Council member Tim Leigh doesn’t think there should be any discussion. He recommended that the city staff put the item on the consent agenda.
“This makes sense,” he said. “We’re not giving anything away, but we do stand to get a return on the investment. The numbers are what the numbers are — and we stand to gain more from doing this.”
Leigh said the city should not stand by and let the economy falter.
“You can make deals like this — give personal property tax rebates — because we stand to gain with employment and in sales taxes and with Colorado Springs Utilities. Make a deal like this, and the economy will grow. Or, you can stand back, and let it shrink.”
Leigh said the city isn’t in the business of handing out cash incentives to business. He isn’t in favor of those kinds of deals.
“You can’t buy loyalty,” he said. “New Mexico was writing checks for millions and millions for businesses to move there. But there’s no loyalty. As soon as the next pretty girl comes along, they’re gone. But the tax rebates to businesses that are already here — that makes sense.”
The Atmel deal is the latest in a string of business property tax rebates the city council has given. Last year, the city council approved a $4.5 million deal in sales and business personal property taxes for Wal-Mart, in an agreement that the retail giant will build a data processing center in the Springs. That deal is expected to bring $488 million into the economy during its first 15 years, according to economic data from the city.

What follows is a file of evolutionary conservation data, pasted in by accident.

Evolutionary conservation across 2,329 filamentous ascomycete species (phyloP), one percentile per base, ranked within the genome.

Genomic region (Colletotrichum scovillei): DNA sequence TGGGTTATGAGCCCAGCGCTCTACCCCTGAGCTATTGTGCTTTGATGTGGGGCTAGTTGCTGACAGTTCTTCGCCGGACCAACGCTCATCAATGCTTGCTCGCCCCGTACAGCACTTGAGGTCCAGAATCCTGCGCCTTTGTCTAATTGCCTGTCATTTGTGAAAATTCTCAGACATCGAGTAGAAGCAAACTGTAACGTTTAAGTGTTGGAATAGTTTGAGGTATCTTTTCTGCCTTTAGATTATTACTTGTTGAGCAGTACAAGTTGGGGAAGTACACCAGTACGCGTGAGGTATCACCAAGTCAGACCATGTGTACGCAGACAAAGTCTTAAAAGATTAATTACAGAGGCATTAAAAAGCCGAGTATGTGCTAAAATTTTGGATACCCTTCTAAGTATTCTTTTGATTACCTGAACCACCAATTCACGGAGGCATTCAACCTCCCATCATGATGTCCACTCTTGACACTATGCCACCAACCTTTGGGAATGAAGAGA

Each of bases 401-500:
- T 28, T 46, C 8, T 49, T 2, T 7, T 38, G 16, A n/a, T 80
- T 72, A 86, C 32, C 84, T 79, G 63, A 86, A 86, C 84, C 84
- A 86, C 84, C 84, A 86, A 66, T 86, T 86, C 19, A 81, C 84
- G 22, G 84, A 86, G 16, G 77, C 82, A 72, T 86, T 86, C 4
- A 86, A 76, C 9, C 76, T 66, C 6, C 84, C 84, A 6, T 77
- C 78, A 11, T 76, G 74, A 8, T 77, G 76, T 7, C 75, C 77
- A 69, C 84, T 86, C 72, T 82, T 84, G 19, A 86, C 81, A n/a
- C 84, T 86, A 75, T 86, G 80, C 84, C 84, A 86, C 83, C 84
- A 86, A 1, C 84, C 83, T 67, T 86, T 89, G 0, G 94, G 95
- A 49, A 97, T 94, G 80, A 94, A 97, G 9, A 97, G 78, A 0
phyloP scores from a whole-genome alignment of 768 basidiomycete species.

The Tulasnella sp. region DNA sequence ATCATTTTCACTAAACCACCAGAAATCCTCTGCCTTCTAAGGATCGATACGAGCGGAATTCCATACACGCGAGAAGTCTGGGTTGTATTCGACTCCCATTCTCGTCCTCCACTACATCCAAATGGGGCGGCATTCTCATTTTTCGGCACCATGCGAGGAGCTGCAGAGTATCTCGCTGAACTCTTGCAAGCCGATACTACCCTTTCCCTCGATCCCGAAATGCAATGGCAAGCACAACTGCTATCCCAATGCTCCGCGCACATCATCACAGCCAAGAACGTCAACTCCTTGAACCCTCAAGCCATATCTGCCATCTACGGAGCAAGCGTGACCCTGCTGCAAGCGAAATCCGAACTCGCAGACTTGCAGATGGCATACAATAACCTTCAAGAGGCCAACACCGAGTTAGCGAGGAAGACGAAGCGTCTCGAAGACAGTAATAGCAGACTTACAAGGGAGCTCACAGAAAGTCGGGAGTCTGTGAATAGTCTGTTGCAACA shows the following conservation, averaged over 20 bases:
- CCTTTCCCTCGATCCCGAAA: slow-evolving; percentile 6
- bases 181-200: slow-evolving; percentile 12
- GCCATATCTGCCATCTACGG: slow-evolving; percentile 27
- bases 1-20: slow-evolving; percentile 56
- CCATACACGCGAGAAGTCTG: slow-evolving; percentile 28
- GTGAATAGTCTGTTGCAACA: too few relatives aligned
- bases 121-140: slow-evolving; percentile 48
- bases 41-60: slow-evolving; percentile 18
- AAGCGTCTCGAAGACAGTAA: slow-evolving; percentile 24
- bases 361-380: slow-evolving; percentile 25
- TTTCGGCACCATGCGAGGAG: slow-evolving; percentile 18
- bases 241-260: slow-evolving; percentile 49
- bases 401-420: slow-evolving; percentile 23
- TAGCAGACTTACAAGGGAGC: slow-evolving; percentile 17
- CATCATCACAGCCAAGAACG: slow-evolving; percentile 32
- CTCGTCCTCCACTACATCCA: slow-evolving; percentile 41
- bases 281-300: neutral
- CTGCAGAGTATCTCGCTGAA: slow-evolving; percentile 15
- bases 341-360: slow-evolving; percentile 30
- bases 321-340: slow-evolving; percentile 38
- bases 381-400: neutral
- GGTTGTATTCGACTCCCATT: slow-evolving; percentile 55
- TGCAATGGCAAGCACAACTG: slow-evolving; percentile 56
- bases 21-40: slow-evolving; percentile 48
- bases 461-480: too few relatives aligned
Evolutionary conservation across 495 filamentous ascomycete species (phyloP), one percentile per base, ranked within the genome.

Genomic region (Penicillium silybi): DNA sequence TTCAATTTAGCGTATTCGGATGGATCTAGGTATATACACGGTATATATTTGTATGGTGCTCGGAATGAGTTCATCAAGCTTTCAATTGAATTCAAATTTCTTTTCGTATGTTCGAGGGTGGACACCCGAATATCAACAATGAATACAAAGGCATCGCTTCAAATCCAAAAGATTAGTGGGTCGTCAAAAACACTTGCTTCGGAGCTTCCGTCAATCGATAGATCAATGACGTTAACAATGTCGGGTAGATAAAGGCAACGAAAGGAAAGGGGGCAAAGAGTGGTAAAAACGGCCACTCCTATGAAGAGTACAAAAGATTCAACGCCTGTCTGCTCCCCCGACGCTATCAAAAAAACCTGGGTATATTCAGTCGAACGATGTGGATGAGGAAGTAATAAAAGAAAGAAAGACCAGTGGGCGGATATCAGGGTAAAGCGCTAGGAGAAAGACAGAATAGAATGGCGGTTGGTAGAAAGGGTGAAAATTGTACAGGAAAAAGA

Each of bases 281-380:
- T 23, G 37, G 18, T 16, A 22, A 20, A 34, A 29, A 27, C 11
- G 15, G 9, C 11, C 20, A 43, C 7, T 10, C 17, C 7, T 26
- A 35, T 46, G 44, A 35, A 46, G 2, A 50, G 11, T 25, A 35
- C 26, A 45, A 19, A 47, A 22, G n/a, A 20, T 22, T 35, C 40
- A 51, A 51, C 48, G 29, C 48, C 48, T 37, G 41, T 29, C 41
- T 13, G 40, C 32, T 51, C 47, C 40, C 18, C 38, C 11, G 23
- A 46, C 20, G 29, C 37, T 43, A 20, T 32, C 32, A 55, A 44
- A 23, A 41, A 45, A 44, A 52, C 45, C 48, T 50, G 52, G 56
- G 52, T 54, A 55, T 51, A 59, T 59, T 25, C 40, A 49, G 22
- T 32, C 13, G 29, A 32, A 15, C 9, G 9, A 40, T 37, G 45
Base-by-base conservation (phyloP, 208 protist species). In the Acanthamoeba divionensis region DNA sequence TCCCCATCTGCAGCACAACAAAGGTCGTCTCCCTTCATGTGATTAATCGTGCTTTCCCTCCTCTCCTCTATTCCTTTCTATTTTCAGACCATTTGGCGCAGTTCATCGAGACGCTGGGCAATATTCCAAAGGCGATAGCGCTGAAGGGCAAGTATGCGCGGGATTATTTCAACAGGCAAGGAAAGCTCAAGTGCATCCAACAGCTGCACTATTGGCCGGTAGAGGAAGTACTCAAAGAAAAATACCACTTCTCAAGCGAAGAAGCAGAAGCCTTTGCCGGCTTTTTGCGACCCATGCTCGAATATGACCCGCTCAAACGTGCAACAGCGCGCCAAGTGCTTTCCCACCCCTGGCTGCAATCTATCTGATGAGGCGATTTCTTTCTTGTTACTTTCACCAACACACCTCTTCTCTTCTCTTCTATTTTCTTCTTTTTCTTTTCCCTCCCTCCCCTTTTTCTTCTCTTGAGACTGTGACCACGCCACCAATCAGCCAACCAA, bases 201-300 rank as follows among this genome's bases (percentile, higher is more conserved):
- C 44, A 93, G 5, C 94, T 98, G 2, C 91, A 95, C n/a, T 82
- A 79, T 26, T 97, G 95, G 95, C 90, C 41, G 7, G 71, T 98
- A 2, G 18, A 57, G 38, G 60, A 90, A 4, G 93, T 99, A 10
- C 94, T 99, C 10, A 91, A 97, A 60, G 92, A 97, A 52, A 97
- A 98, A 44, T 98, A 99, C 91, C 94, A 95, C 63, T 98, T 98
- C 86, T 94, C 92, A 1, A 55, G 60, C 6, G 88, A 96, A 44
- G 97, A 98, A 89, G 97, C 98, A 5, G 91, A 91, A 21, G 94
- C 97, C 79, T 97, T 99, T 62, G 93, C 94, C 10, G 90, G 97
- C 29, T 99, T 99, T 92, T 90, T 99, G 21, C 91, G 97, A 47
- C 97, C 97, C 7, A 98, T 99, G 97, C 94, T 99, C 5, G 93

The city also gave Agilent $656,000 in incentives last year. The technology company plans to build a $121 million, 55,000-square-foot expansion at its campus at Garden of the Gods Road. The company will add 131 employees in 15 years.
“I guess the big difference is you have people in office now who are business people, who know a good deal,” Leigh said. “We’ve gotten away from those esoteric, philosophical conversations — and we’re making things happen.”
But Atmel isn’t promising any new jobs — in fact, it was hard hit by the recession. The company laid off 245 people in December 2008 and 266 people in April of 2009. Before the layoffs started, it had 1,700 employees.
As recently as November 2011, the company announced that it ended the contracts of an undisclosed number of temporary workers, saying it was responding to slower sales and a weakening world economy.
Its latest financial figures are also murky. The company reported a 20 percent decrease in fourth quarter revenue from the third quarter and a 16 percent decrease from the fourth quarter of 2010. However, for the full year, the company reported a 10 percent increase in revenue, to $1.8 billion, compared to $1.64 billion for 2010.
“Despite the macroeconomic headwinds that affected the entire industry in the fourth quarter, I’m pleased with the overall results and progress we made across all of our business segments during 2011,” said Steve Laub, Atmel’s president and CEO in a press release about fourth-quarter earnings.
Atmel’s local director, Dan Malinaric, did not return phone calls about the planned expansion or the request for rebates for business personal property taxes and machinery.